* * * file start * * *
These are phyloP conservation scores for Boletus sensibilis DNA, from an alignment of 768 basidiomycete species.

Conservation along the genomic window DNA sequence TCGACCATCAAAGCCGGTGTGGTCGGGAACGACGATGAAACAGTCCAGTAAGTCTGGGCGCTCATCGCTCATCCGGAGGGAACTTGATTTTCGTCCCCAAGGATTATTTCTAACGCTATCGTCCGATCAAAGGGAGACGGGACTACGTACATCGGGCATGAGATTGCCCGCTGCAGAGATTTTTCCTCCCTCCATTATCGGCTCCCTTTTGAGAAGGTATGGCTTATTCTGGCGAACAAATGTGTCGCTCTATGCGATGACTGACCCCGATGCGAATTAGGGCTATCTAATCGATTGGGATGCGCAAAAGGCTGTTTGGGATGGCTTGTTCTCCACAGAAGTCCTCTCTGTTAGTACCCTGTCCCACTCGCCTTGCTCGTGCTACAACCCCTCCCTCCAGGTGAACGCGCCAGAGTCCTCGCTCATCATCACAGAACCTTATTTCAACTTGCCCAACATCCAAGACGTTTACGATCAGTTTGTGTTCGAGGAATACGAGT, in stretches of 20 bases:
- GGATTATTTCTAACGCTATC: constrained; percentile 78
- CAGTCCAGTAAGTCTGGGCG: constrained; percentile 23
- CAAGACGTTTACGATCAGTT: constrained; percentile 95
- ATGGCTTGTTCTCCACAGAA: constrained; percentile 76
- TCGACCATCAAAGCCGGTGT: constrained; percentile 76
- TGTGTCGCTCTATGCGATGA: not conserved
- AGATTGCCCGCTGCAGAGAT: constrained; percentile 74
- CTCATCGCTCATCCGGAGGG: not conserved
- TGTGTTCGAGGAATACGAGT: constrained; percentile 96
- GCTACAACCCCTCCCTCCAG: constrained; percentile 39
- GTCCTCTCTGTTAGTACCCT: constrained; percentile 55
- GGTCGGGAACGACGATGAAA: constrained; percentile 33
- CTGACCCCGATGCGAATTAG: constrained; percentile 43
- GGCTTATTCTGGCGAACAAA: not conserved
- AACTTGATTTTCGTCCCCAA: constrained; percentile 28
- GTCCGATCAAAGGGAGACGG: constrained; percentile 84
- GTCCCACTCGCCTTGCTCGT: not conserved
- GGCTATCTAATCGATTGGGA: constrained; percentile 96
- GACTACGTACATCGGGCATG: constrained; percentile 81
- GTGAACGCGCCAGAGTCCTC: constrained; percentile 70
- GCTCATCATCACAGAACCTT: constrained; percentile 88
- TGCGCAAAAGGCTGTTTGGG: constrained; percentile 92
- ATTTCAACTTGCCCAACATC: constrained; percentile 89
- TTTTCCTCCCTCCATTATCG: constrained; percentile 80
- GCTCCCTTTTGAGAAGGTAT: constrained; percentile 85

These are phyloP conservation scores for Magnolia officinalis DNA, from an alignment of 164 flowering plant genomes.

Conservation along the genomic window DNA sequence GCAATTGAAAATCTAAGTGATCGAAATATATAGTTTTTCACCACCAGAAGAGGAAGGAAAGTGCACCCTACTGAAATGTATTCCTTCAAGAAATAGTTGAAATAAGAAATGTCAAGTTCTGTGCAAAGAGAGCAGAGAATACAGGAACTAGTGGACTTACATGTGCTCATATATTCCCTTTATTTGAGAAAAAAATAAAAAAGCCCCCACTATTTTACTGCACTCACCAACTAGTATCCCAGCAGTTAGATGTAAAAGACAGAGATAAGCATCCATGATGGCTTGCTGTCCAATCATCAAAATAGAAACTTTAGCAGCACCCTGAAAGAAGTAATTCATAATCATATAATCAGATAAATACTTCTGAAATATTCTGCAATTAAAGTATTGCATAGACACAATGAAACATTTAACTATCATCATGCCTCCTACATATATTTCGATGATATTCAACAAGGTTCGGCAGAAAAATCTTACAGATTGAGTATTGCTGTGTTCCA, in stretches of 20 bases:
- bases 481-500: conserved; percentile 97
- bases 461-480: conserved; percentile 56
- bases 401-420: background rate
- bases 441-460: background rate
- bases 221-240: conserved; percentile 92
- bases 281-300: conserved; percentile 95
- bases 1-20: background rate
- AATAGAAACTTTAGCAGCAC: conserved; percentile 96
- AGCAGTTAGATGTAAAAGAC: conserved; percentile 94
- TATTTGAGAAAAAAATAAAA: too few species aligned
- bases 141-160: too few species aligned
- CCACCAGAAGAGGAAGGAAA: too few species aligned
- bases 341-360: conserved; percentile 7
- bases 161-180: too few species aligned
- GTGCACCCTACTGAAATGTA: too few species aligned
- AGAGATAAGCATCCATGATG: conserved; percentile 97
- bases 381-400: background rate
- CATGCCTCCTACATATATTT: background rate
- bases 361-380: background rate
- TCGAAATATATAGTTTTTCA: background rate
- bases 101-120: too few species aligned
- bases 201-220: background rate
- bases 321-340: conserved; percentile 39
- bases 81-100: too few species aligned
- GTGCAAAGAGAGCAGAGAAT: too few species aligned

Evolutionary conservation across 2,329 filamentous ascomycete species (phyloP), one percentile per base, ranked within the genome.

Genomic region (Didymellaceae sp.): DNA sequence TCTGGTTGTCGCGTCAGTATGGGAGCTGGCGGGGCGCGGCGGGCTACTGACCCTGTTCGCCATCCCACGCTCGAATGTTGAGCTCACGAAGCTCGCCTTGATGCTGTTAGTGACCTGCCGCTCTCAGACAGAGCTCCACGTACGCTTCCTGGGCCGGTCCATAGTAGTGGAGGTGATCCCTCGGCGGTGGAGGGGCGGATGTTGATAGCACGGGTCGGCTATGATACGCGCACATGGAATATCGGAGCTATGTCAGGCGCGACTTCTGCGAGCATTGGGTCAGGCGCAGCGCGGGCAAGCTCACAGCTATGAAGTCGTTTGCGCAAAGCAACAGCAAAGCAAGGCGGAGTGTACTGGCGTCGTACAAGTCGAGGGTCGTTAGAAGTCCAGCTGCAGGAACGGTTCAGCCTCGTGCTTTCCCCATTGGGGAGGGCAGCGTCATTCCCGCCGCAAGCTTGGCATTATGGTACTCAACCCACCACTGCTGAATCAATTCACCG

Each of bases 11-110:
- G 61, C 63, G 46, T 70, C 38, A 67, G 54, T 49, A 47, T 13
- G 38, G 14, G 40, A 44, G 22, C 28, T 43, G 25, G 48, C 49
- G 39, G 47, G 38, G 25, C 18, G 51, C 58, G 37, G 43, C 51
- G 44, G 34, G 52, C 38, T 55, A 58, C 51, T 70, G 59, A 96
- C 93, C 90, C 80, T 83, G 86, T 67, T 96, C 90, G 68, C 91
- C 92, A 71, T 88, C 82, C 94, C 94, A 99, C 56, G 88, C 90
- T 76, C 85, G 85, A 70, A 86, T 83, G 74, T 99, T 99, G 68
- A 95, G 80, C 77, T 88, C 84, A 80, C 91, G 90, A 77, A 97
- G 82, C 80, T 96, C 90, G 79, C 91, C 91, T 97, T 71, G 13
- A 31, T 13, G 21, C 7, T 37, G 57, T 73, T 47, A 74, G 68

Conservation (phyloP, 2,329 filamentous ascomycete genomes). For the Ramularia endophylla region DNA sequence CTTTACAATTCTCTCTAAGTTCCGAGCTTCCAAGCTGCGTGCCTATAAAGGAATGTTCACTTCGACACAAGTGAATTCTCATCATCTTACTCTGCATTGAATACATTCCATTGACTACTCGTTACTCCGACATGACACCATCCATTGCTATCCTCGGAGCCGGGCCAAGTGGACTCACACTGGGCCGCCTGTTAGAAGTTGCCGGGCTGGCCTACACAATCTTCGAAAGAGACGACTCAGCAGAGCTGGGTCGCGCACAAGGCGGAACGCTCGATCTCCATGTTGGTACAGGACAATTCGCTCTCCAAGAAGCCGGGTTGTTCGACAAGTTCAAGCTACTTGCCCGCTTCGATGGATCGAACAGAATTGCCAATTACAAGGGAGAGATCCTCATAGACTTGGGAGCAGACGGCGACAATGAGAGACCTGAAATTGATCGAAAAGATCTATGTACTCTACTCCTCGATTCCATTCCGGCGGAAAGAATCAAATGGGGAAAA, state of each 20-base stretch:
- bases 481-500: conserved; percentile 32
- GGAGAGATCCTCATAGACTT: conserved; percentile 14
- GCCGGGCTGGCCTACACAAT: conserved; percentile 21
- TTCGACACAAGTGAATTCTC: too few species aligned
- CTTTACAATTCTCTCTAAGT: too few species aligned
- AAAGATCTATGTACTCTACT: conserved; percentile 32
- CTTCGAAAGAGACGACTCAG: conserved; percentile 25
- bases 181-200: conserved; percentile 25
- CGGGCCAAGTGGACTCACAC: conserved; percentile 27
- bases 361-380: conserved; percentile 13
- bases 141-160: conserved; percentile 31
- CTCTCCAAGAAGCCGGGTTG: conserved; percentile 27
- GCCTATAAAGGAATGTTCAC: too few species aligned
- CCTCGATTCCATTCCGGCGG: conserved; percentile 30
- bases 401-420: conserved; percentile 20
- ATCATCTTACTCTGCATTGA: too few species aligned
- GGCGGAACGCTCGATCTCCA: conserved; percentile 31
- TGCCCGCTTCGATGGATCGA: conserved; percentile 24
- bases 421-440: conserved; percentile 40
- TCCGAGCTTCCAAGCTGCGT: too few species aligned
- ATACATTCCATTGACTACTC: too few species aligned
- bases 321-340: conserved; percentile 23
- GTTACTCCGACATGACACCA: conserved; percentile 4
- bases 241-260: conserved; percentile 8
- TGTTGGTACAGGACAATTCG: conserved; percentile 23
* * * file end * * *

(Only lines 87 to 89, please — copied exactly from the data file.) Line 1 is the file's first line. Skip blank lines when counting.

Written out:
- bases 421-440: conserved; percentile 40
- TCCGAGCTTCCAAGCTGCGT: too few species aligned
- ATACATTCCATTGACTACTC: too few species aligned